In Copenhagen, “Borgen” – the nickname given to the seat of the Danish parliament – is buzzing with rumours. For several weeks, the hypothesis of an appointment of the Prime Minister, Mette Frederiksen, to replace the Norwegian Jens Stoltenberg as Secretary General of NATO, has been regularly mentioned, without much conviction. Her visit to Washington on Monday, June 5, was a game-changer, opening lively discussions in Denmark on the future of the Social Democratic Party and the government coalition she leads, in the event of her departure.
However, nothing is settled. Besides Mme Frederiksen, aged 45, other potential candidates are mentioned to succeed Mr. Stoltenberg, in office since 2014, and whose replacement should be named at the NATO summit, organized in Vilnius, the capital of Lithuania, July 11 and 12. Among them are the British Defense Minister, Ben Wallace, the Estonian Prime Minister, Kaja Kallas, her Lithuanian counterpart, Ingrida Simonyte, as well as the Dutchman Mark Rutte.
Mette Frederiksen ticks several boxes: she is a serving head of government and a woman – since its creation in 1949, NATO has been led by men only. She also seems to have the support of the current Secretary General who described her on 30 May as “one of Europe’s most capable prime ministers”with whom he maintains contact “the narrowest”. His nationality could be a liability, as Jens Stoltenberg’s predecessor was none other than former Danish Prime Minister Anders Fogh Rasmussen.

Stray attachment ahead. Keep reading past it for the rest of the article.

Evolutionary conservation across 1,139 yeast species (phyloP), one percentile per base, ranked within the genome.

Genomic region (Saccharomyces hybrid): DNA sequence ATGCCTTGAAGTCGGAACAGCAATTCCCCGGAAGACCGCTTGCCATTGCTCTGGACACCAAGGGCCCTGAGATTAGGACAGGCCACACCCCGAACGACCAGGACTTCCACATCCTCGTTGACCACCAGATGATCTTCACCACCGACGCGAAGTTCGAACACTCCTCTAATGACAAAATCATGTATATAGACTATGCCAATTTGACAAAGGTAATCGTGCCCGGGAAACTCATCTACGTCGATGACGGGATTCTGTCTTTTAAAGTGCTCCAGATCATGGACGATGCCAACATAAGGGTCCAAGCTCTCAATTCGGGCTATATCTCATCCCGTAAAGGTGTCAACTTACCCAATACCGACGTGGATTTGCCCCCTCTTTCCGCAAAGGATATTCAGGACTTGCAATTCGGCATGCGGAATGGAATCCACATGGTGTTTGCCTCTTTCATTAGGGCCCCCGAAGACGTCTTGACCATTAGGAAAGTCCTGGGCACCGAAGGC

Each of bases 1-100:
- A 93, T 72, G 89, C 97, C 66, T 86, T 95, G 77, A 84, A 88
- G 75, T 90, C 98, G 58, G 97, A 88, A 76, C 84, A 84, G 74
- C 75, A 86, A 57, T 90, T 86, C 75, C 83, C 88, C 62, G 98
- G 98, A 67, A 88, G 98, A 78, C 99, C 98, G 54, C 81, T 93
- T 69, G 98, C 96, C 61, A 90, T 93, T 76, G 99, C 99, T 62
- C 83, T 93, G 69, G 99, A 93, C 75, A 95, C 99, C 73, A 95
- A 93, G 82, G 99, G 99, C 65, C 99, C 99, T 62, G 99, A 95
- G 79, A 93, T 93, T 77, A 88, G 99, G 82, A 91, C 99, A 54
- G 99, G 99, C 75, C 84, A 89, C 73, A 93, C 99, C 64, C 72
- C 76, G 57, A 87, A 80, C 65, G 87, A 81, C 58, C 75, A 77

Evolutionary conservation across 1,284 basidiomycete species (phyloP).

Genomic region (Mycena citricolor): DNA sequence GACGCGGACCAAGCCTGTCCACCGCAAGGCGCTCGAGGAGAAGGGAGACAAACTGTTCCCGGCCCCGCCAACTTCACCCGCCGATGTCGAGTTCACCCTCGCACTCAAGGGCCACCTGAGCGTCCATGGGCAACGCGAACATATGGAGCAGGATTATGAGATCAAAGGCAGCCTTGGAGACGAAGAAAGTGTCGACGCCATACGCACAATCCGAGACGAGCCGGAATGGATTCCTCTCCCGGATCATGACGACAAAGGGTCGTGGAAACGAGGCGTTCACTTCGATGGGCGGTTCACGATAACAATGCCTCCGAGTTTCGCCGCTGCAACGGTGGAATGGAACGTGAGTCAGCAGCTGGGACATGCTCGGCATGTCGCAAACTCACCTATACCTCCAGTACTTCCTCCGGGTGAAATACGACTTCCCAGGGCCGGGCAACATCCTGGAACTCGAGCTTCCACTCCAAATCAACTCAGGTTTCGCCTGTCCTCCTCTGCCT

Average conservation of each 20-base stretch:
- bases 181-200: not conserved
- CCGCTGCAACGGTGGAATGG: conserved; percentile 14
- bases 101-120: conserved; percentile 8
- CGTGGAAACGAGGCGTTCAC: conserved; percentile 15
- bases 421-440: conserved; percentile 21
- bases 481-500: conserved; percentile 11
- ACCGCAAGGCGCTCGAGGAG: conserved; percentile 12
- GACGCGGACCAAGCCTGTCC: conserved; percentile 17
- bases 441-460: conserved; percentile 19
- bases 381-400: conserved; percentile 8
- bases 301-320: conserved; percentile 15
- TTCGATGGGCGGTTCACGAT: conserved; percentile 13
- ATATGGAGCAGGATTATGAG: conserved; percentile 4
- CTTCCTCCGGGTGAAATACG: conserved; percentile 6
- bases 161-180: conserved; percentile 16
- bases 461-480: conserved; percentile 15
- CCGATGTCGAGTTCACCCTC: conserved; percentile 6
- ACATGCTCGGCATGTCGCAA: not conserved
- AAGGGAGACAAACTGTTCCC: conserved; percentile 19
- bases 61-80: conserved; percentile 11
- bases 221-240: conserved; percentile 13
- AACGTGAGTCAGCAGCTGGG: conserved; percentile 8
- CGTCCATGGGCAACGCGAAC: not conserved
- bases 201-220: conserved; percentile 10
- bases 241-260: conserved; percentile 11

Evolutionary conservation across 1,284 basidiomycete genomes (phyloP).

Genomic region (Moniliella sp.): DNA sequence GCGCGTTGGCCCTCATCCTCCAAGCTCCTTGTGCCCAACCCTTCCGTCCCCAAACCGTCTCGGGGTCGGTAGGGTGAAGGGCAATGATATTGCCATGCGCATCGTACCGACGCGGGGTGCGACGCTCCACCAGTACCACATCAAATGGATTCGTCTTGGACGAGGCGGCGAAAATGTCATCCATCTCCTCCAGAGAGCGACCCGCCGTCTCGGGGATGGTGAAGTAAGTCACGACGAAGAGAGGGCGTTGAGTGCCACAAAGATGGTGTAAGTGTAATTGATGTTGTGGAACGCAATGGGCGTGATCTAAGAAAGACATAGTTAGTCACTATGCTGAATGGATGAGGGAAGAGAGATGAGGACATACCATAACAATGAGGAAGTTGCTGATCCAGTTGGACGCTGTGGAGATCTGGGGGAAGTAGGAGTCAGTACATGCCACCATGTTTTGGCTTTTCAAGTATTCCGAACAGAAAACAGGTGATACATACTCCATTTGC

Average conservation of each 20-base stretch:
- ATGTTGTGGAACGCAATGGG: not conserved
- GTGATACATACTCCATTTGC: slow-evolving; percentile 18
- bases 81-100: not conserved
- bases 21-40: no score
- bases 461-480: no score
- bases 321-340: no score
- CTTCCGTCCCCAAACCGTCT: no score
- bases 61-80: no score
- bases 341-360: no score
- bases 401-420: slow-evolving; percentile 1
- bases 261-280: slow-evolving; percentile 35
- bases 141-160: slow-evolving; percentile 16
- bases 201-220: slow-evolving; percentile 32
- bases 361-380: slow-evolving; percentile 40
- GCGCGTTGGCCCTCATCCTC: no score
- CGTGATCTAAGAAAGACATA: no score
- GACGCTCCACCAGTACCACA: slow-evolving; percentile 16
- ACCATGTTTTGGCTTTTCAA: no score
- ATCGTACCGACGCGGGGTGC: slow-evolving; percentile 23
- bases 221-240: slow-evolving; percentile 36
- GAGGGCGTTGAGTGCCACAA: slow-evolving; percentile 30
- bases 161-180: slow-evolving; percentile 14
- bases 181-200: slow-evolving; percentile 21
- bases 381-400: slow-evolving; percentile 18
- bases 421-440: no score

Discussion with the director of the CIA
Even if they remain cautious, many experts in Denmark nevertheless seem convinced that his visit to Washington on June 5 gave him a head start. Not only M.me Frederiksen spoke for over an hour with Joe Biden, but in a video posted to his Instagram account, the US president praises Denmark, “one of our greatest allies and most trusted friends [et] the closest “. Mme Frederiksen, for his part, underlined the importance of the United States’ commitment within the transatlantic alliance. “when war is back on our continent, Europe”.
The Danish Prime Minister also had a long conversation with CIA Director William Burns – which constitutes “a historical precedent”, according to Danish media. She was also received in Congress, as part of a reception given by the Association for Friendship with Denmark, chaired by the Democrat Steny Hoyer, in the presence, in particular, of Nancy Pelosi, but also of the Republican Michael McCaul, Chairman of the House Foreign Affairs Committee.
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